Why I Don’t Like Video Games
This is a harder post to write. Not because it’s hard to find reasons but because change is something that can take a long time. I find myself struggling not to get complacent but also struggling to be patient as I wait actively and nudge the change along.
Video games are art, science, music, engineering, and sport all in one. For all the diversity that exists in the components of the industry it has been historically heterogenous in personnel and in product. While there is a rapidly growing sphere of diversity, acceptance, and independence in the game industry, you can still feel the old regime gripping with white knuckles the industry that is “being taken away from them.”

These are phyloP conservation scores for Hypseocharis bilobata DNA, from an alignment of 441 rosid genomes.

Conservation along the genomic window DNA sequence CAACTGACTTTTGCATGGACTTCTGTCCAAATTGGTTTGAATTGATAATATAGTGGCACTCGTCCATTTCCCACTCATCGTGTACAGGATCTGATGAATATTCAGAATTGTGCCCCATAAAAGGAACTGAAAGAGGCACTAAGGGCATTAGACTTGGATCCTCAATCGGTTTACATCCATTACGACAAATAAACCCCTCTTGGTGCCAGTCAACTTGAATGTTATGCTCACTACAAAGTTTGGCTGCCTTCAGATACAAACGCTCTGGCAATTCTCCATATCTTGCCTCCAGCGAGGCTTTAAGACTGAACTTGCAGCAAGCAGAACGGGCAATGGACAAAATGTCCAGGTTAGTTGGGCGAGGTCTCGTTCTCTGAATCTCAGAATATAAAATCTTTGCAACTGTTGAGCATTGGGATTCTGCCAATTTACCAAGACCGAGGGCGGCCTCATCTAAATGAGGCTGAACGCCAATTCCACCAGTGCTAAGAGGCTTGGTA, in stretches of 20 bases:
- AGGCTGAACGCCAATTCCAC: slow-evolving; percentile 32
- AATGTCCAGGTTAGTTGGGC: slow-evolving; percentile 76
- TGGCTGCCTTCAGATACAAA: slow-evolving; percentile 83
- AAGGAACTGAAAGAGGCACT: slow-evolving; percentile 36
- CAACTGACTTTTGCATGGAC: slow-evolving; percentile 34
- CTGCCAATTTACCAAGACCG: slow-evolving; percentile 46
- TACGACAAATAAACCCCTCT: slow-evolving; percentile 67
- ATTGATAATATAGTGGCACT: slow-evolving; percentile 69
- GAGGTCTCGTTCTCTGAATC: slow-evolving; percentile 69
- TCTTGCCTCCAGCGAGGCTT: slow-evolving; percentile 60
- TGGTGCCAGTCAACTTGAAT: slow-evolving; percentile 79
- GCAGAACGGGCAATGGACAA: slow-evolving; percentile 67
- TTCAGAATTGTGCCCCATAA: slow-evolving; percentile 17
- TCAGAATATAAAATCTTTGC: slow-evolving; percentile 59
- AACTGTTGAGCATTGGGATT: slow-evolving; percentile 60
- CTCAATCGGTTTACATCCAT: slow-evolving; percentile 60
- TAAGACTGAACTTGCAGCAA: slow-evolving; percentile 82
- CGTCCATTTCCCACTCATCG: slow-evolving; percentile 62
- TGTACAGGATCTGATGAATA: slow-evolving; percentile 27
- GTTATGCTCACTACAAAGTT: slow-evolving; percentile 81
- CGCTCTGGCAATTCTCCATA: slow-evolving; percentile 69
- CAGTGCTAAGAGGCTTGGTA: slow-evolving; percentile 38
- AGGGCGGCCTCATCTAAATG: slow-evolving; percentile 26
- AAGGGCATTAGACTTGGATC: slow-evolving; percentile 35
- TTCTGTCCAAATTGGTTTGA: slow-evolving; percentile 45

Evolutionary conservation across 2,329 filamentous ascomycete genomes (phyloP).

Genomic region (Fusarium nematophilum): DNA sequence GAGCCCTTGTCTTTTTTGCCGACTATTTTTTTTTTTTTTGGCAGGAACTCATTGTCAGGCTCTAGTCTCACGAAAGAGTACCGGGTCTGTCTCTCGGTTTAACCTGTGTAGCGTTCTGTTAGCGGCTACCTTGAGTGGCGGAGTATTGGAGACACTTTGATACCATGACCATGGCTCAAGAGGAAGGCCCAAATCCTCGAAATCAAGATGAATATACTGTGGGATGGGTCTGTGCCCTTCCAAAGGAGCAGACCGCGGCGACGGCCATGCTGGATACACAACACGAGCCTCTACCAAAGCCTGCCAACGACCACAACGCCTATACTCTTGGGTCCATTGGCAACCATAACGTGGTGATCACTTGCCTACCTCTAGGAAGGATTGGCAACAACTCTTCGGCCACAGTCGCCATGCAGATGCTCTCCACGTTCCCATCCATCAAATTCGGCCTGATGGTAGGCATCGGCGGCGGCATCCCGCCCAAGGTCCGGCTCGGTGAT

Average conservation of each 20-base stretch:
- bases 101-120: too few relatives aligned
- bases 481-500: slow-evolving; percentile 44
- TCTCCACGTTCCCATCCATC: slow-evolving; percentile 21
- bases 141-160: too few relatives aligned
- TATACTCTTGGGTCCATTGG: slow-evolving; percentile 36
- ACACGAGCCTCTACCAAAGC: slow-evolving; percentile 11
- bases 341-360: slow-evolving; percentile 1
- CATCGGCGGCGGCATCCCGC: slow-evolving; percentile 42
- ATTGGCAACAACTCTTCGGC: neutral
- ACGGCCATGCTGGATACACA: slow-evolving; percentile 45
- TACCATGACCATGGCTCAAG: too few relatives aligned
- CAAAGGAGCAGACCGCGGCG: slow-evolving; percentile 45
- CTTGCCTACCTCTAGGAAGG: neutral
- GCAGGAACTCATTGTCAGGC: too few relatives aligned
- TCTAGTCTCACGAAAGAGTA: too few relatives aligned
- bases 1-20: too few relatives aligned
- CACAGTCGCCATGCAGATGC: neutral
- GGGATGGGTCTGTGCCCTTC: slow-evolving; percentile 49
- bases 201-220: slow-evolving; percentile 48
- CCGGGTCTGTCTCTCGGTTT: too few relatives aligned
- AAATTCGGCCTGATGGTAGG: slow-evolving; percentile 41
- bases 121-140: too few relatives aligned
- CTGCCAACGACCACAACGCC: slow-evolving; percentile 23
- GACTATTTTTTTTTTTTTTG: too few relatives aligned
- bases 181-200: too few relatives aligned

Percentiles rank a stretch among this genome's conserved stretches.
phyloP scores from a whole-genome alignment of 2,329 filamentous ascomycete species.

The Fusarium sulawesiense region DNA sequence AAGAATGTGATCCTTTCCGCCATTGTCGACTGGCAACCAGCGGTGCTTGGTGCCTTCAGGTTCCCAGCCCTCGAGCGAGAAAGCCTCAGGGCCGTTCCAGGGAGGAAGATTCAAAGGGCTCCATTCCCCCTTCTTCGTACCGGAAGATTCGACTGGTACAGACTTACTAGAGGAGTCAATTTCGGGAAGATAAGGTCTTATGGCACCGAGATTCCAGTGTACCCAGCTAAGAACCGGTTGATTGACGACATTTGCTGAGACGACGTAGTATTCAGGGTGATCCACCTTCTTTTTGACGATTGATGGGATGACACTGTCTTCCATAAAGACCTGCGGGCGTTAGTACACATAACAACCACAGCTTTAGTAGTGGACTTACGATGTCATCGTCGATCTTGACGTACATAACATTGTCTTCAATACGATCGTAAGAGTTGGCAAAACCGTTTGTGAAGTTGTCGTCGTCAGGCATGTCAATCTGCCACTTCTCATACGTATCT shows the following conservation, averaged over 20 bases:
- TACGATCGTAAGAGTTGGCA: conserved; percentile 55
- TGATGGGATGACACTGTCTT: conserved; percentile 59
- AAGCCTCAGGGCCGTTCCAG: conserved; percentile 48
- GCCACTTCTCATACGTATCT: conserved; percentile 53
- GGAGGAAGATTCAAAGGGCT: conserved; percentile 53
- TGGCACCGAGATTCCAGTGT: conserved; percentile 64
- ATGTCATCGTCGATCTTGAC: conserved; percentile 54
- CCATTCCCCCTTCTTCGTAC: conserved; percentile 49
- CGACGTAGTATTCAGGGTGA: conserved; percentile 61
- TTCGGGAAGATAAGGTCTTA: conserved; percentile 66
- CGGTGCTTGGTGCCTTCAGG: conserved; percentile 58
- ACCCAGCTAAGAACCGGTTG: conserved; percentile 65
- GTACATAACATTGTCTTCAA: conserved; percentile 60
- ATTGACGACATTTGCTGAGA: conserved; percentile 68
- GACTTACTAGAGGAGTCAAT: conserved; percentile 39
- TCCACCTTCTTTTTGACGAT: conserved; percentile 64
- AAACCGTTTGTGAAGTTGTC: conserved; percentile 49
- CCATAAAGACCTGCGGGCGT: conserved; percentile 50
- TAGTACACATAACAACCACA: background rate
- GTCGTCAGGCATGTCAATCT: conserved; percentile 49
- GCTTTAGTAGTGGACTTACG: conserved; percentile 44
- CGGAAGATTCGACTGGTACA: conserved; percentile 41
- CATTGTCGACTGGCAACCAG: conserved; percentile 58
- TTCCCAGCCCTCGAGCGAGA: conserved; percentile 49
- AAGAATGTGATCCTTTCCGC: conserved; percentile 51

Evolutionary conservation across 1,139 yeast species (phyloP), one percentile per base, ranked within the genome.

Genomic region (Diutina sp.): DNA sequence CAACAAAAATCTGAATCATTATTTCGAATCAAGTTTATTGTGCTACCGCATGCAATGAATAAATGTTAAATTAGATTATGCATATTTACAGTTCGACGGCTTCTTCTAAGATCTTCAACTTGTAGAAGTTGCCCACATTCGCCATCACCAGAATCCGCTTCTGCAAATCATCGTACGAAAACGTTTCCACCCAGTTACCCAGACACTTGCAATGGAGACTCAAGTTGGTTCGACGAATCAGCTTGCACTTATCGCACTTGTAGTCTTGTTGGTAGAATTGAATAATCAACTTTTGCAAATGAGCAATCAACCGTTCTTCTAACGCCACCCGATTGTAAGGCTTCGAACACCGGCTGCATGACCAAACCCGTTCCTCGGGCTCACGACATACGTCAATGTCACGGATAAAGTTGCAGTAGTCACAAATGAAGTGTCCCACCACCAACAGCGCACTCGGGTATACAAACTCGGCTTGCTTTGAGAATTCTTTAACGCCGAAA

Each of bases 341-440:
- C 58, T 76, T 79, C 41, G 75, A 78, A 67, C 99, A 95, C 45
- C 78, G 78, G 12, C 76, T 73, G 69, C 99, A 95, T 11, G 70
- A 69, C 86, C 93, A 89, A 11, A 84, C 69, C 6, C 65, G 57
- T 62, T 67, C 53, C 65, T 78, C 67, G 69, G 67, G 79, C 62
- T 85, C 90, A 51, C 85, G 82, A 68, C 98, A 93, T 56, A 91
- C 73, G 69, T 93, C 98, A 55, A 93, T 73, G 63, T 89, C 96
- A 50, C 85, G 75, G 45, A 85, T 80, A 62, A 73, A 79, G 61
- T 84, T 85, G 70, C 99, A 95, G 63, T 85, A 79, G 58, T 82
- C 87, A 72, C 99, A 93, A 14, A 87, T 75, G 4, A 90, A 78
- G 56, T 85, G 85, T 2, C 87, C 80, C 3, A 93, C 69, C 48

From a development perspective there is a trend of overworking and undervaluing staff. These game makers push through this inappropriate treatment and mask their pain with the passion they have for games. Work-life balance is a mythical beast from a far off land. Crunch time is something that should be rare but seems as predictable as the holiday season itself.
From a consumer perspective the fanaticism that causes segmentation and the pervasive elitism that comes with different game genres and platform preferences is unwelcoming. The lies that exclude and impede people from partaking in the pleasure of this medium are daunting:
You have to play on the latest generation console to be a real gamer. You have to have an incredibly expensive gaming PC with a slew of peripherals to be a real gamer. You have to play shooters with competitive multiplayer to be a real gamer. You have to play a sports game and always have the latest annual version to be a real gamer. You have to be a male to be a real gamer.
The mental weight of being different in this industry is taxing but there are people and organizations fighting to change what is normal. Fighting is exhausting but the victory is worth it.